With recent boom in Twitter’s popularity, several Twitter sentiment analysis tools were released these tools search twitter public timeline and try to guess their general mood. 25trends.me is another real time Twitter sentiment analysis tool, much like Twitrratr it searches twitter public timeline based on a user inputted search query (classically a #Tag). 25trends market differentiator is the fact that it can handle Arabic tweets. However what it lacks in accuracy it makes up for in style, using the more visually appealing canvas rather than the usual tag cloud.
Natural Language Processing (NLP) is the field of computer science concerned with using AI to extract the semantics from natural human language. Available Arabic NLP tools are far from perfect and still require a lot of development.
25trends.me uses look up tables to assess the sentiment associated with harvested tweets. Look up tables include sentiment related words and their associated value (Positive or Negative). A valid approach given that there isn’t a solid AI powered NLP analysis tool that can handle Arabic, however the analysis accuracy varies tremendously based on the complexity of the tweets. Basically it lacks the ability to analyse the context of each and every word, analyzing them as several entities rather than the building blocks of the sentence.
25trends.me lists the most frequently used words with the searched query, listing them in a web-kit powered canvas in a way that visually represents both their frequency of usage as well as the sentiment associated with them. Searching Twitter’s public timeline 25trends is limited by the API thresholds which limits the yielded results to the last 1500 tweets. For heavily used #tags this wouldn’t yield realistic results. Caching commonly searched for #tags would increase the number of tweets analyzed per search however it would introduce another level of complexity to the product and may result in an even less accurate results, not to mention the added load on the backend with the database exponential growth. Generally speaking I don’t think it was built with scalability in mind, I don’t don’t it can handle 10s not to mention 100s of concurrent searches.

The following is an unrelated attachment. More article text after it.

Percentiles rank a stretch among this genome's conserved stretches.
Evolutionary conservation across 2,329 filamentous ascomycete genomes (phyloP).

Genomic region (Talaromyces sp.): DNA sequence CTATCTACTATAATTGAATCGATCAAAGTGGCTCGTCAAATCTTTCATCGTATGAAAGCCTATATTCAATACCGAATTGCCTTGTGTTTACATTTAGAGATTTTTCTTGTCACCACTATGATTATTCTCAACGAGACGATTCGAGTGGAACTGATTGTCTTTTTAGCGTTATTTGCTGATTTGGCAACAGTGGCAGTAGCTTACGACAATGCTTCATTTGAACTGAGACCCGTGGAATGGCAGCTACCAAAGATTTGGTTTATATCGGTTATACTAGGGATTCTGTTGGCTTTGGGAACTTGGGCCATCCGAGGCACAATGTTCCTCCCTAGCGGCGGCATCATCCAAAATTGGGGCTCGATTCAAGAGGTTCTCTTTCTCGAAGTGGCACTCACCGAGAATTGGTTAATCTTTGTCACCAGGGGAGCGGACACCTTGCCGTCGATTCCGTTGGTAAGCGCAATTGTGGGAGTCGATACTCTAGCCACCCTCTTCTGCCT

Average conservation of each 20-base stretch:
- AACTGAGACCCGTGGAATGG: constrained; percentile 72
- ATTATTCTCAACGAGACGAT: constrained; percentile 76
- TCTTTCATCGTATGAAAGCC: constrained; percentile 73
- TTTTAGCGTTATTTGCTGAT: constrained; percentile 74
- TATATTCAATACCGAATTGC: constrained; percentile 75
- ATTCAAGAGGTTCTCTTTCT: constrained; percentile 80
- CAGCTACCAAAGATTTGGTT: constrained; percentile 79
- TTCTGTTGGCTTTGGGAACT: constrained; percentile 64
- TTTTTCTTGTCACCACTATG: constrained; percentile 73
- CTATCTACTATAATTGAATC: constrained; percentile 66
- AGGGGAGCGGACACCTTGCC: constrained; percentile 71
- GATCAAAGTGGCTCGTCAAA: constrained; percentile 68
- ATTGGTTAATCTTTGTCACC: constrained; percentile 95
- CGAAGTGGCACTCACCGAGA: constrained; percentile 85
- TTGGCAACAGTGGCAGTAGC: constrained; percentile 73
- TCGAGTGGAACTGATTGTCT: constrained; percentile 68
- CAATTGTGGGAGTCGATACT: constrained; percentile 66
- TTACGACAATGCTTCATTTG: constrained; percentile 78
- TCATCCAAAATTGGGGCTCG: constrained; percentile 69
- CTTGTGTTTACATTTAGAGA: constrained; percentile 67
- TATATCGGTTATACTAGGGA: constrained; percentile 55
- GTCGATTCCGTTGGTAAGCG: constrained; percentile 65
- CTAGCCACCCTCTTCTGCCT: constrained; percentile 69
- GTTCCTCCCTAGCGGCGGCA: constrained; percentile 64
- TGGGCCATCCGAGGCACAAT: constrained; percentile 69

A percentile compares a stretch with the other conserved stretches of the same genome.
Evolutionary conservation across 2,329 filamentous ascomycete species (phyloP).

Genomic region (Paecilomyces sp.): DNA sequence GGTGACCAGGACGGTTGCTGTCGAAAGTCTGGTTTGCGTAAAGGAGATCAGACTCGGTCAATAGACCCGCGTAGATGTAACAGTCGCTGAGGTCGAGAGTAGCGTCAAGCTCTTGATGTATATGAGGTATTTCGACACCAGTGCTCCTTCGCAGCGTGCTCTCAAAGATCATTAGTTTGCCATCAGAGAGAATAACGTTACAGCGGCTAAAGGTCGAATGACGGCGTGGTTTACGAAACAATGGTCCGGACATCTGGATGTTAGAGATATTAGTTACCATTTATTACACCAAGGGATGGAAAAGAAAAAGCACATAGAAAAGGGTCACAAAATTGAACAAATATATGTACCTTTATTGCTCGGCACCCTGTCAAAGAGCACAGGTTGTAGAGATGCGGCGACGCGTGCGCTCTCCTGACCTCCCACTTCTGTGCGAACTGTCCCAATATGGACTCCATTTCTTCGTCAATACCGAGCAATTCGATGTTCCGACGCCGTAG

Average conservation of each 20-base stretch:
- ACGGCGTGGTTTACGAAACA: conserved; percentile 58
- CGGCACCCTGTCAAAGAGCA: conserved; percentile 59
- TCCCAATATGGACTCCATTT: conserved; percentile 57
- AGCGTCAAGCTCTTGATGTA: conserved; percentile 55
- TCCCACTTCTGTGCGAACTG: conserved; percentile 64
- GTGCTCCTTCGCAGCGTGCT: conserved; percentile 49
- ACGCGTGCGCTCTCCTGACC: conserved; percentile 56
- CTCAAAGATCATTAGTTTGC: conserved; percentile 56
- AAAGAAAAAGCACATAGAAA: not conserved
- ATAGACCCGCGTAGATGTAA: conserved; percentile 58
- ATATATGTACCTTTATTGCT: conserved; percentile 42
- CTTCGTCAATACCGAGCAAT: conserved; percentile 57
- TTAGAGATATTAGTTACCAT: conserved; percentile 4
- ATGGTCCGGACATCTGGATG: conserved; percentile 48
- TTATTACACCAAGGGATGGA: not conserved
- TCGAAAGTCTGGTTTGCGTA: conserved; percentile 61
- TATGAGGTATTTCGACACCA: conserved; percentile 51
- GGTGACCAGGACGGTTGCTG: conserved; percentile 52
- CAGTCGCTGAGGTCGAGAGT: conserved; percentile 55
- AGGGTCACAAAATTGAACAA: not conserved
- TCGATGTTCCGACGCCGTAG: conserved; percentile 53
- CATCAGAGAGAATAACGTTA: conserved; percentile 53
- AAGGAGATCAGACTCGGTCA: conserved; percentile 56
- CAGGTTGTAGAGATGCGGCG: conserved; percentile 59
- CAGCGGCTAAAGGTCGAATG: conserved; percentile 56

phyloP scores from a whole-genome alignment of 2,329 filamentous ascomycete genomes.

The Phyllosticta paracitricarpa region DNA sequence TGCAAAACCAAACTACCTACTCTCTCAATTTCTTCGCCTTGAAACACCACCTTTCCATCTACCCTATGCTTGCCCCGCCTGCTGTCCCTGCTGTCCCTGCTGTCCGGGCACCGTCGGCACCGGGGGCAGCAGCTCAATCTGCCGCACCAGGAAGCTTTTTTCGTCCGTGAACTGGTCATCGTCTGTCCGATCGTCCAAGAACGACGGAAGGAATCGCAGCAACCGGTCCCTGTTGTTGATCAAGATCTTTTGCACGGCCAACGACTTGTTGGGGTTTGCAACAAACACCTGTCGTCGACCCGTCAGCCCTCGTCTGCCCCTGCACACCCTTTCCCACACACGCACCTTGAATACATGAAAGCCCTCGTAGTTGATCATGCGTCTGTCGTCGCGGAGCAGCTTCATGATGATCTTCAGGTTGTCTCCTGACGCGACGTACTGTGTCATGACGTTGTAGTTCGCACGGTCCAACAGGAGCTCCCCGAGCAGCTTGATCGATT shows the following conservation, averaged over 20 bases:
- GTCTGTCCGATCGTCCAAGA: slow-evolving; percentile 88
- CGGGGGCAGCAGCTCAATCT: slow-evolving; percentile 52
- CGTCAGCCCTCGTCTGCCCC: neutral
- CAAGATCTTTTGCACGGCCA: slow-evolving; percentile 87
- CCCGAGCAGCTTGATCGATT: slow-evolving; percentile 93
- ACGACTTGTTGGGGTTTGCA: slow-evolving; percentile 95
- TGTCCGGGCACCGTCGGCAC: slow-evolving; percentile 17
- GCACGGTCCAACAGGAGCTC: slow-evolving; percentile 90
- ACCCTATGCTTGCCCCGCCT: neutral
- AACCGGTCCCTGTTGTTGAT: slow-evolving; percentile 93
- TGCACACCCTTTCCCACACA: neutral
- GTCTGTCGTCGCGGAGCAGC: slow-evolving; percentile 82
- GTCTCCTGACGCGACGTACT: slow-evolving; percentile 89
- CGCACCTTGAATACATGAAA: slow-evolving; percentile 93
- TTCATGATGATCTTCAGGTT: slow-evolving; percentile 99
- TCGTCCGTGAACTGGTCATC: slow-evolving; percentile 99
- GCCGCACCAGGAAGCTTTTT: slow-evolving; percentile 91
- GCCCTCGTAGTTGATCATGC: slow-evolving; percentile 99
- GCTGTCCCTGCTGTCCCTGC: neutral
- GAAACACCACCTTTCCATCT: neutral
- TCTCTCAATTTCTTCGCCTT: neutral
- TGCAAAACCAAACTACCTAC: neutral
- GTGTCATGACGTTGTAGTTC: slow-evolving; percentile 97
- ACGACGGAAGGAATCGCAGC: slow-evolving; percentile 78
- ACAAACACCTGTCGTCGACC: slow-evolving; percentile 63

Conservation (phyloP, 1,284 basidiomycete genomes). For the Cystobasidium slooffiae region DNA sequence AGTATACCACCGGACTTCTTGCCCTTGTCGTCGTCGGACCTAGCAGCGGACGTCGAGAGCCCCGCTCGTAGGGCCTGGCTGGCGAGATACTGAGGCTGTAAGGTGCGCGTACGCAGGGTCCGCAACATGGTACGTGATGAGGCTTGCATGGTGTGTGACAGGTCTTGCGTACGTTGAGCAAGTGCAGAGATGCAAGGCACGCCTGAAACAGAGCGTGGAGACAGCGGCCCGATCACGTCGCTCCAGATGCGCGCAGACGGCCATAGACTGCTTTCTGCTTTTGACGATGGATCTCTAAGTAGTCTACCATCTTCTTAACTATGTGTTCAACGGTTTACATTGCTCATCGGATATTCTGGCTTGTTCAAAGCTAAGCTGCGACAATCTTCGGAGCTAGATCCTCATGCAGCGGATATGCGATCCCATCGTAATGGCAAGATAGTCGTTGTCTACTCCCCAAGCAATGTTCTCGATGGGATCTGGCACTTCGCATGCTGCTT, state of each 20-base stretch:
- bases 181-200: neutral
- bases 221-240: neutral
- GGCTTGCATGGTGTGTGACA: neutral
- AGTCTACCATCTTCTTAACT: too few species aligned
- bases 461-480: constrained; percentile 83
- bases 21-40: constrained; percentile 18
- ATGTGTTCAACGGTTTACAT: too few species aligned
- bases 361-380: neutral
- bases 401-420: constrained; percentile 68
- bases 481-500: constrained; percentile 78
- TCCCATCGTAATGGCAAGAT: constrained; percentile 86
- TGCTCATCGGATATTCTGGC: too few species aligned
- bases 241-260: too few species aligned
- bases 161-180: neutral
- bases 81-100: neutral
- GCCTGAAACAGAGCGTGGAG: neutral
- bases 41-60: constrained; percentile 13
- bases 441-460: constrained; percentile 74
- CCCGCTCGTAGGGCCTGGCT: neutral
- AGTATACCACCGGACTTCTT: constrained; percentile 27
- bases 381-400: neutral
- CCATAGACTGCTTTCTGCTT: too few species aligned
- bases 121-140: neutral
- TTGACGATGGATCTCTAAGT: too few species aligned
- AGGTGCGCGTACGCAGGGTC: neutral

Twitter’s new API version makes it quite hard for such a website to function, as it doesn’t include anonymous public timeline search (which 25trends is using), Allowing 60 search requests per hour per authenticated account, it would limit the website to 60 searches per hour unless they come up with a really clever twitter hack that relies on balancing the requests across hundreds of authenticated accounts. Which is exactly what Twitter is trying to do with that new API, cutting out small Twitter analytics players who rely on public time line search rather than firehose access or gnip.
Other statistics and figures are presented as side dish to the sentiment analysis, fun statistics such as the top tweeters, the associated #tags as well as the percentage of the languages used in tweets mentioning the search query. Generally speaking 25trends is fun to use, you can waste a couple of minutes mining the web, accuracy takes a backseat when it comes to fun to use well built websites.
Even though it offers an API as well as business subscription I can’t imagine that it’d make it in that area since their value proposition is quite basic and can be easily replicated by any company with access to developers. Even system admins can hack something using tools such as pachube or cacti (wrote an entry about that ages ago), Here is the hacked cacti instance to play around with (guest/guest).
Well built, perfect for its designed purpose (Twitter analytics for the masses). Even though its an unoriginal concept that lacks the sufficient accuracy its quite fun to use. Generally speaking I’ll miss it when it gets pushed out of business next march when the current twitter API is decommissioned unless of course they manage to secure Firehose access, which is crazy expensive.
Lets see if it makes it out of beta.